The N-acetylglucosamine (O-GlcNAc) modification is a reversible attachment of O-GlcNAc onto serine or threonine residues of intracellular proteins. This modification mediates cellular activities by regulating protein trafficking, conformational change, and by antagonizing phosphorylation. Many human pathologies exhibit aberrant O-GlcNAcylation of specific proteins. Current strategies for detecting O-GlcNAc, however, are insufficient. Immunoblotting and mass spectrometry are the state-of-the-art methods to study protein O-GlcNAcylation. To detect the modification of a specific protein, Western blots are typically paired with a prior precipitation step with either target specific antibodies or anti-O-GlcNAc affinity reagents. This enrichment process can be labor intensive and lead to major sample loss due to the relatively low affinity of lectins and anti-O-GlcNAc antibodies. Mass spectrometry is the most widely used tool for profiling protein-specific O-GlcNAc modification on a global level. The generation of high-quality glycoproteomics data, however, requires large quantities of sample followed by rigorous and labor intensive enrichment to ensure adequate representation of low-abundance glycoproteins. Also, the instrumentation to perform these analyses is possessed by only a few labs due to it being very expensive and requiring a high level of specialized expertise to operate. We herein propose to develop a low-tech, broadly accessible method for analyzing the O-GlcNAcylation state of specific proteins. Changes in O-GlcNAcylation are mechanistically implicated in many human diseases and thus represent a fertile ground for scientific investigation. The broad goal of this proposal is to develop and disseminate an accessible PCR-based glycoproteomics platform for monitoring changes in O-GlcNAcylation. We describe the development of a technique that will allow the detection of protein-specific glycosylation directly from lysate using chemical probes of O-GlcNAc in tandem with multiplexed proximity ligation assays and fluorescence-based quantitative PCR.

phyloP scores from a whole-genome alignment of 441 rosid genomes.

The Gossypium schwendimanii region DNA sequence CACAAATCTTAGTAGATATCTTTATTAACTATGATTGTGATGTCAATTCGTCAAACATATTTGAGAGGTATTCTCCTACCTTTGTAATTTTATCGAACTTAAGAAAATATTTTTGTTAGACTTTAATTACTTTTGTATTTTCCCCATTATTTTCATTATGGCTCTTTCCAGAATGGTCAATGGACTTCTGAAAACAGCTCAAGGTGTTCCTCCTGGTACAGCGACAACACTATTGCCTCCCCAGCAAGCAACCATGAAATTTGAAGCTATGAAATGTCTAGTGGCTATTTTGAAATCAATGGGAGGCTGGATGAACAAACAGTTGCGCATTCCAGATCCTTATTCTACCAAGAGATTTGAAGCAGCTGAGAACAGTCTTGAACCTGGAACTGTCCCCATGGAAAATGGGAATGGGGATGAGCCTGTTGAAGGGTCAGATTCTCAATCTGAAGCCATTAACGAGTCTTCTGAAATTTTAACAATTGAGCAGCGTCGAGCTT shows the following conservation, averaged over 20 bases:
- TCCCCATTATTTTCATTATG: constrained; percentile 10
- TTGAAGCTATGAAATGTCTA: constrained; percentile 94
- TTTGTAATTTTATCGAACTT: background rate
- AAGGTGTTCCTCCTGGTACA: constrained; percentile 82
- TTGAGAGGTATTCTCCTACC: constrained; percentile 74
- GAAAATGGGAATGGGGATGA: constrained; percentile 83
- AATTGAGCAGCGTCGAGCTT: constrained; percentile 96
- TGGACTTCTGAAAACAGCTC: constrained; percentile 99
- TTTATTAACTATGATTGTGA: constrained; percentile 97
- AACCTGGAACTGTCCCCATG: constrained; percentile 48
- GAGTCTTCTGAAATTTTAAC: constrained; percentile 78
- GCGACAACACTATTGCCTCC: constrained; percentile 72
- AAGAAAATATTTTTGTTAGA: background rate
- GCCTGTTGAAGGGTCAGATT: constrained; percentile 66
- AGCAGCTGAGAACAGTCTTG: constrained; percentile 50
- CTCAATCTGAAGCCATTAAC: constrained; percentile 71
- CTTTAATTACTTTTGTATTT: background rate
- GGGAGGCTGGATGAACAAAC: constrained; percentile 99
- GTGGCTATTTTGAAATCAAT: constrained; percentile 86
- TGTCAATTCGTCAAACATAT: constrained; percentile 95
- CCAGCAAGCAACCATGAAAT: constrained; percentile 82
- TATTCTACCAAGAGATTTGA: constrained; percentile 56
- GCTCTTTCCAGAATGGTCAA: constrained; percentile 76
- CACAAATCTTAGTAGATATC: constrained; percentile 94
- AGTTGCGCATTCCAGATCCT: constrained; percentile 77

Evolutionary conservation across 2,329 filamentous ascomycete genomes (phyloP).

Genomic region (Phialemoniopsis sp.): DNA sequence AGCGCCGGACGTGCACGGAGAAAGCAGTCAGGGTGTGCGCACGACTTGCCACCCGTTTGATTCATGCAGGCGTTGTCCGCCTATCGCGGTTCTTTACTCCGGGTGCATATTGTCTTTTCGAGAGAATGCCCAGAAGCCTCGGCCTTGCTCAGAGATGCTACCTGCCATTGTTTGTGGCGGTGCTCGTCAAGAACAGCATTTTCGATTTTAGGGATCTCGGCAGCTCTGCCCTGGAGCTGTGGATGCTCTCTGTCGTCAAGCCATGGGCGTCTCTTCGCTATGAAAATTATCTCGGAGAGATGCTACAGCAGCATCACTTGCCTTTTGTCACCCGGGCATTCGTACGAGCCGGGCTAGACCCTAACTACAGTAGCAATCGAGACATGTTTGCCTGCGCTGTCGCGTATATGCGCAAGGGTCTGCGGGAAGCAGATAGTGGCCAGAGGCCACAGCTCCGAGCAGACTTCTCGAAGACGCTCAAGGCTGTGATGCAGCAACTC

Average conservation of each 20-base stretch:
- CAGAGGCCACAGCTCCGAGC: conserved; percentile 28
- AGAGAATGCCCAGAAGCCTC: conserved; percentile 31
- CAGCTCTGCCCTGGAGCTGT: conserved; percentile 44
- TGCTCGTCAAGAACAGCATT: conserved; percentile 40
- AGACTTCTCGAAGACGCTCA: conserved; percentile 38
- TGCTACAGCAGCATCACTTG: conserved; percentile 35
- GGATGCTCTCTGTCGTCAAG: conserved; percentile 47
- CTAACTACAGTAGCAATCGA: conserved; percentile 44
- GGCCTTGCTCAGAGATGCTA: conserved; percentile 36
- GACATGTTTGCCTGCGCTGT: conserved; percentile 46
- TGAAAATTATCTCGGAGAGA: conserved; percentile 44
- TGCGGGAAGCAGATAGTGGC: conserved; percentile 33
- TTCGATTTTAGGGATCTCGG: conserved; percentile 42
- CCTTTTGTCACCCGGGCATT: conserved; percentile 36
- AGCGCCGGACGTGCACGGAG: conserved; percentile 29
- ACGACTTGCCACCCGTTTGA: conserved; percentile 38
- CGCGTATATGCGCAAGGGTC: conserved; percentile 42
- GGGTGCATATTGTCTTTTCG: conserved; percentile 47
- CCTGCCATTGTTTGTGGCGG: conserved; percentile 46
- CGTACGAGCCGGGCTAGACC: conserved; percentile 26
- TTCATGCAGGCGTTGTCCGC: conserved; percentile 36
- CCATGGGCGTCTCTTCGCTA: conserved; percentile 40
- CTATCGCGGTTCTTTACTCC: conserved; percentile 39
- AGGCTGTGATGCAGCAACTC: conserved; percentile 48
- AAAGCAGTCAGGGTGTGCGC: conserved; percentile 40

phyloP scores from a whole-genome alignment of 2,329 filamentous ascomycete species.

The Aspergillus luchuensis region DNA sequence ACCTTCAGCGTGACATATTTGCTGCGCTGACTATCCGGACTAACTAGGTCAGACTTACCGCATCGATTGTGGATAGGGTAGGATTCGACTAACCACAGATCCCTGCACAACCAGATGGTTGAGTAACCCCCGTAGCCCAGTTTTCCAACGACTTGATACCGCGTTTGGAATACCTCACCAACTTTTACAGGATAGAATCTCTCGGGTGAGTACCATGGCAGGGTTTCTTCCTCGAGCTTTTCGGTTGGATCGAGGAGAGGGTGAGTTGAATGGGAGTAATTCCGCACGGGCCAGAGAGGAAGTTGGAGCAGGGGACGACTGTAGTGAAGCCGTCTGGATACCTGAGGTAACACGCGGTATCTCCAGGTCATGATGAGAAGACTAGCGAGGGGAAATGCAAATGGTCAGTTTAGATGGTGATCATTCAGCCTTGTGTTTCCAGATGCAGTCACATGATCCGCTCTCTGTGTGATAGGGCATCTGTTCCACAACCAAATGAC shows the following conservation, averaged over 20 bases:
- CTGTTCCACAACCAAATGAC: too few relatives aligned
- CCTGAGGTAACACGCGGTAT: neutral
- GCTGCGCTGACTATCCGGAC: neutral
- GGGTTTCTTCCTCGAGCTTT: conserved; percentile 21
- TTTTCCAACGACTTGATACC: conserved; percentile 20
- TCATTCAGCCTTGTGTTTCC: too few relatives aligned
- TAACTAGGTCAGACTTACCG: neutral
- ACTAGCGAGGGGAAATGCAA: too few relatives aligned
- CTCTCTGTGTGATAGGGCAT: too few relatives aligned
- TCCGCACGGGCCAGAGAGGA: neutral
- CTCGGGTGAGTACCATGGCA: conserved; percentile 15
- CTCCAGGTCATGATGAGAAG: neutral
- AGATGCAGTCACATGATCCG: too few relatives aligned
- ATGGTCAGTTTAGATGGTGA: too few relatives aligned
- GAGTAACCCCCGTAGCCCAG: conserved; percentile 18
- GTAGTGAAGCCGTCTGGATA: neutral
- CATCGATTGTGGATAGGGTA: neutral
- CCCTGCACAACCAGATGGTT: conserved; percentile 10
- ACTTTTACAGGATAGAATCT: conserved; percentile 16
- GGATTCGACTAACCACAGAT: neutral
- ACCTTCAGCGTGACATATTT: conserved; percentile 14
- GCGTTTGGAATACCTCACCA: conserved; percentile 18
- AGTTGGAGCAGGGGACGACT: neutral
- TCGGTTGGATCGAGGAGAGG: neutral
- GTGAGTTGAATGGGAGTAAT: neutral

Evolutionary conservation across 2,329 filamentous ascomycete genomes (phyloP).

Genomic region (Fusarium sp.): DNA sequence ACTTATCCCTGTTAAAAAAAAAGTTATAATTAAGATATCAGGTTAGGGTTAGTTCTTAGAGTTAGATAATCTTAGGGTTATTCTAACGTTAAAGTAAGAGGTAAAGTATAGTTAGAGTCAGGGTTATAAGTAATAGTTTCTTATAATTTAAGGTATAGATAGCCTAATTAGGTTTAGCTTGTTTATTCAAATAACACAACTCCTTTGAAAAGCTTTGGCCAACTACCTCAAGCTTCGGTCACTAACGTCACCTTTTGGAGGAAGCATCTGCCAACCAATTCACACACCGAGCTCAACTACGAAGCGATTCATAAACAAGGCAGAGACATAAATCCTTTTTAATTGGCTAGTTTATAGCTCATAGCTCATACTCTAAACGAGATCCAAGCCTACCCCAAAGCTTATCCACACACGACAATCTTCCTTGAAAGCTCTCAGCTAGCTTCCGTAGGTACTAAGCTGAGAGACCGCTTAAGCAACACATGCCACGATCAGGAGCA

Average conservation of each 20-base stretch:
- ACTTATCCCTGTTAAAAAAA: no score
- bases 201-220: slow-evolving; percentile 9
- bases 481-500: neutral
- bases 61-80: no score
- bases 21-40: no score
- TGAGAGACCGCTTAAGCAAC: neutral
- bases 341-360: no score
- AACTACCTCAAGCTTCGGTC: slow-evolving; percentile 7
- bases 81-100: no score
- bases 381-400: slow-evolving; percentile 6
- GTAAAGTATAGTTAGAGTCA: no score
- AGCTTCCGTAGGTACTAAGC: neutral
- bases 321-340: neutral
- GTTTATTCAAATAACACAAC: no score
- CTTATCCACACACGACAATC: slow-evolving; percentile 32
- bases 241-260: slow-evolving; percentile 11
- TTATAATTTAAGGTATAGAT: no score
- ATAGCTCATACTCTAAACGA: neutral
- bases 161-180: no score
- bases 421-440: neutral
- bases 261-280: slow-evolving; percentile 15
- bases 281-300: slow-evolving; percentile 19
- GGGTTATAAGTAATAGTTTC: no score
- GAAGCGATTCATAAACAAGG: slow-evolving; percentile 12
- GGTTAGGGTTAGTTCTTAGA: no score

Certain proteins called transcription factors are responsible for turning genes 'on' and 'off', and these proteins need to be activated and also directed to the target gene to perform their duty. It is suspected that a change in the protein's state, termed its O-GlcNAcylation state, may govern the activities of these transcription factors, but the O-GlcNAcylation state of a protein currently can only be analyzed by very long procedures, and by very few scientists who have highly specialized and expensive equipment. We propose herein to develop a low- tech methodology which will enable the broader scientific community to easily analyze O-GlcNAcylation state; this will broadly impact scientific and biomedical endeavors wherein gene turn-on is of interest - from stem cell therapies to the transition of cancer cells from benign to malignant.
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